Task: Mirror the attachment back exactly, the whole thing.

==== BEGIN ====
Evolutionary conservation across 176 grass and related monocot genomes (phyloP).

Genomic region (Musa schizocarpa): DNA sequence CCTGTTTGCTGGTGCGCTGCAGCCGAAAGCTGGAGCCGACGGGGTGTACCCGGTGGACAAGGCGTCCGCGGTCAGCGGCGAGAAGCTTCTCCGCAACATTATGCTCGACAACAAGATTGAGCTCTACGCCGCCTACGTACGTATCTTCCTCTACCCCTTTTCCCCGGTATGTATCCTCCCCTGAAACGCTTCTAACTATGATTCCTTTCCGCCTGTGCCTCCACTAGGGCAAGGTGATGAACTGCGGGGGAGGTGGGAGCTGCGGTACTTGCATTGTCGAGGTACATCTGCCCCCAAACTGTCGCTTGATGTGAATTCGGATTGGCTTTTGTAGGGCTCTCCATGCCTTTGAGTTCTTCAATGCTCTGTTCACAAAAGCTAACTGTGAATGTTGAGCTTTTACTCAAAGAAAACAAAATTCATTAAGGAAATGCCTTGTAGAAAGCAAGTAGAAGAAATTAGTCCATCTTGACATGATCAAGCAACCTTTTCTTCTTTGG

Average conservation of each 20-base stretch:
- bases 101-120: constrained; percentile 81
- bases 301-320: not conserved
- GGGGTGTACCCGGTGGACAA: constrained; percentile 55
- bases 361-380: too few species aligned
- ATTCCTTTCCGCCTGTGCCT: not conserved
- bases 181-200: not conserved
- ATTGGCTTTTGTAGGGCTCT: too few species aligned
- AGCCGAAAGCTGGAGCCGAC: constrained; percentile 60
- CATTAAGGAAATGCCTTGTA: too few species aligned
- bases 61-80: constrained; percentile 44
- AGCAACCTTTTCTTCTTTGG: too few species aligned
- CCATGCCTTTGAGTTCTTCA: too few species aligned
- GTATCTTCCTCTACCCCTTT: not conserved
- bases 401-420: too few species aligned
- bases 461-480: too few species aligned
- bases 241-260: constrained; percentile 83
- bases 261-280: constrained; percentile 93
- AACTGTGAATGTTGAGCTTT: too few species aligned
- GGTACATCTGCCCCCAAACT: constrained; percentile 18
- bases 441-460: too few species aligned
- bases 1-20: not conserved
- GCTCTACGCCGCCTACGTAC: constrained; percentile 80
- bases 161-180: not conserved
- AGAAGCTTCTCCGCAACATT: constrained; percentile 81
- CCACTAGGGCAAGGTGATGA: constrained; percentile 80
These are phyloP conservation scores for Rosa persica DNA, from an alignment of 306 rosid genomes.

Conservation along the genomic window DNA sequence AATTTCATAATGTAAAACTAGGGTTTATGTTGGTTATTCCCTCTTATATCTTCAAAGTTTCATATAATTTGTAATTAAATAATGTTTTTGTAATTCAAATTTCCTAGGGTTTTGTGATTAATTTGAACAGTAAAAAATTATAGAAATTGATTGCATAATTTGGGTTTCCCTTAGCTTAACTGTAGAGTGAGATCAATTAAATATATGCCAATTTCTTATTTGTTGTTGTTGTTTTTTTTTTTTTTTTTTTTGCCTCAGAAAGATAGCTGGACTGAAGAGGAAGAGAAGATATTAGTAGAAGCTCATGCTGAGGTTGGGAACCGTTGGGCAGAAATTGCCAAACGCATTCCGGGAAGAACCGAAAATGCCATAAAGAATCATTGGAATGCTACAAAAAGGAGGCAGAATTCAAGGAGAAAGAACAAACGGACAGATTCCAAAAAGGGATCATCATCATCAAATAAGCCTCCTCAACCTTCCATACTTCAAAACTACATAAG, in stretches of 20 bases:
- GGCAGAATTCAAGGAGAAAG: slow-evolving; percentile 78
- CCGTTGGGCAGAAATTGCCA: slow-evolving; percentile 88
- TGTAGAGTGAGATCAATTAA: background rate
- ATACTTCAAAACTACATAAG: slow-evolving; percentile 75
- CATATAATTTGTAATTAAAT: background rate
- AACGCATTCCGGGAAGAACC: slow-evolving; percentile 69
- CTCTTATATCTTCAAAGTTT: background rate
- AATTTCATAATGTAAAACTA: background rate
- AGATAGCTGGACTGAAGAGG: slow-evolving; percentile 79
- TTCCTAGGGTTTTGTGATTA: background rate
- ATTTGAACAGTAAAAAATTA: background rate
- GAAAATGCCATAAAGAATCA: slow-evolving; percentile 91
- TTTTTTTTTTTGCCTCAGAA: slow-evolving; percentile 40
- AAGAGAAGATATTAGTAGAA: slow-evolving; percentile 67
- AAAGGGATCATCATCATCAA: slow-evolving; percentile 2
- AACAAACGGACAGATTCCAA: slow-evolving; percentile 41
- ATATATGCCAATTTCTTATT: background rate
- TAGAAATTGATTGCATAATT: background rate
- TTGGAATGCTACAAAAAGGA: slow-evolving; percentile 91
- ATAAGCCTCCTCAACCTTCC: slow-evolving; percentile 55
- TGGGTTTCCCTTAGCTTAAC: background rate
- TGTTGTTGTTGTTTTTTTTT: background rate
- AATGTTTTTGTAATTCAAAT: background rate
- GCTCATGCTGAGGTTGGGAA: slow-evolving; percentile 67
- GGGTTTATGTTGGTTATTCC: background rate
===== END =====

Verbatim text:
Evolutionary conservation across 176 grass and related monocot genomes (phyloP).

Genomic region (Musa schizocarpa): DNA sequence CCTGTTTGCTGGTGCGCTGCAGCCGAAAGCTGGAGCCGACGGGGTGTACCCGGTGGACAAGGCGTCCGCGGTCAGCGGCGAGAAGCTTCTCCGCAACATTATGCTCGACAACAAGATTGAGCTCTACGCCGCCTACGTACGTATCTTCCTCTACCCCTTTTCCCCGGTATGTATCCTCCCCTGAAACGCTTCTAACTATGATTCCTTTCCGCCTGTGCCTCCACTAGGGCAAGGTGATGAACTGCGGGGGAGGTGGGAGCTGCGGTACTTGCATTGTCGAGGTACATCTGCCCCCAAACTGTCGCTTGATGTGAATTCGGATTGGCTTTTGTAGGGCTCTCCATGCCTTTGAGTTCTTCAATGCTCTGTTCACAAAAGCTAACTGTGAATGTTGAGCTTTTACTCAAAGAAAACAAAATTCATTAAGGAAATGCCTTGTAGAAAGCAAGTAGAAGAAATTAGTCCATCTTGACATGATCAAGCAACCTTTTCTTCTTTGG

Average conservation of each 20-base stretch:
- bases 101-120: constrained; percentile 81
- bases 301-320: not conserved
- GGGGTGTACCCGGTGGACAA: constrained; percentile 55
- bases 361-380: too few species aligned
- ATTCCTTTCCGCCTGTGCCT: not conserved
- bases 181-200: not conserved
- ATTGGCTTTTGTAGGGCTCT: too few species aligned
- AGCCGAAAGCTGGAGCCGAC: constrained; percentile 60
- CATTAAGGAAATGCCTTGTA: too few species aligned
- bases 61-80: constrained; percentile 44
- AGCAACCTTTTCTTCTTTGG: too few species aligned
- CCATGCCTTTGAGTTCTTCA: too few species aligned
- GTATCTTCCTCTACCCCTTT: not conserved
- bases 401-420: too few species aligned
- bases 461-480: too few species aligned
- bases 241-260: constrained; percentile 83
- bases 261-280: constrained; percentile 93
- AACTGTGAATGTTGAGCTTT: too few species aligned
- GGTACATCTGCCCCCAAACT: constrained; percentile 18
- bases 441-460: too few species aligned
- bases 1-20: not conserved
- GCTCTACGCCGCCTACGTAC: constrained; percentile 80
- bases 161-180: not conserved
- AGAAGCTTCTCCGCAACATT: constrained; percentile 81
- CCACTAGGGCAAGGTGATGA: constrained; percentile 80
These are phyloP conservation scores for Rosa persica DNA, from an alignment of 306 rosid genomes.

Conservation along the genomic window DNA sequence AATTTCATAATGTAAAACTAGGGTTTATGTTGGTTATTCCCTCTTATATCTTCAAAGTTTCATATAATTTGTAATTAAATAATGTTTTTGTAATTCAAATTTCCTAGGGTTTTGTGATTAATTTGAACAGTAAAAAATTATAGAAATTGATTGCATAATTTGGGTTTCCCTTAGCTTAACTGTAGAGTGAGATCAATTAAATATATGCCAATTTCTTATTTGTTGTTGTTGTTTTTTTTTTTTTTTTTTTTGCCTCAGAAAGATAGCTGGACTGAAGAGGAAGAGAAGATATTAGTAGAAGCTCATGCTGAGGTTGGGAACCGTTGGGCAGAAATTGCCAAACGCATTCCGGGAAGAACCGAAAATGCCATAAAGAATCATTGGAATGCTACAAAAAGGAGGCAGAATTCAAGGAGAAAGAACAAACGGACAGATTCCAAAAAGGGATCATCATCATCAAATAAGCCTCCTCAACCTTCCATACTTCAAAACTACATAAG, in stretches of 20 bases:
- GGCAGAATTCAAGGAGAAAG: slow-evolving; percentile 78
- CCGTTGGGCAGAAATTGCCA: slow-evolving; percentile 88
- TGTAGAGTGAGATCAATTAA: background rate
- ATACTTCAAAACTACATAAG: slow-evolving; percentile 75
- CATATAATTTGTAATTAAAT: background rate
- AACGCATTCCGGGAAGAACC: slow-evolving; percentile 69
- CTCTTATATCTTCAAAGTTT: background rate
- AATTTCATAATGTAAAACTA: background rate
- AGATAGCTGGACTGAAGAGG: slow-evolving; percentile 79
- TTCCTAGGGTTTTGTGATTA: background rate
- ATTTGAACAGTAAAAAATTA: background rate
- GAAAATGCCATAAAGAATCA: slow-evolving; percentile 91
- TTTTTTTTTTTGCCTCAGAA: slow-evolving; percentile 40
- AAGAGAAGATATTAGTAGAA: slow-evolving; percentile 67
- AAAGGGATCATCATCATCAA: slow-evolving; percentile 2
- AACAAACGGACAGATTCCAA: slow-evolving; percentile 41
- ATATATGCCAATTTCTTATT: background rate
- TAGAAATTGATTGCATAATT: background rate
- TTGGAATGCTACAAAAAGGA: slow-evolving; percentile 91
- ATAAGCCTCCTCAACCTTCC: slow-evolving; percentile 55
- TGGGTTTCCCTTAGCTTAAC: background rate
- TGTTGTTGTTGTTTTTTTTT: background rate
- AATGTTTTTGTAATTCAAAT: background rate
- GCTCATGCTGAGGTTGGGAA: slow-evolving; percentile 67
- GGGTTTATGTTGGTTATTCC: background rate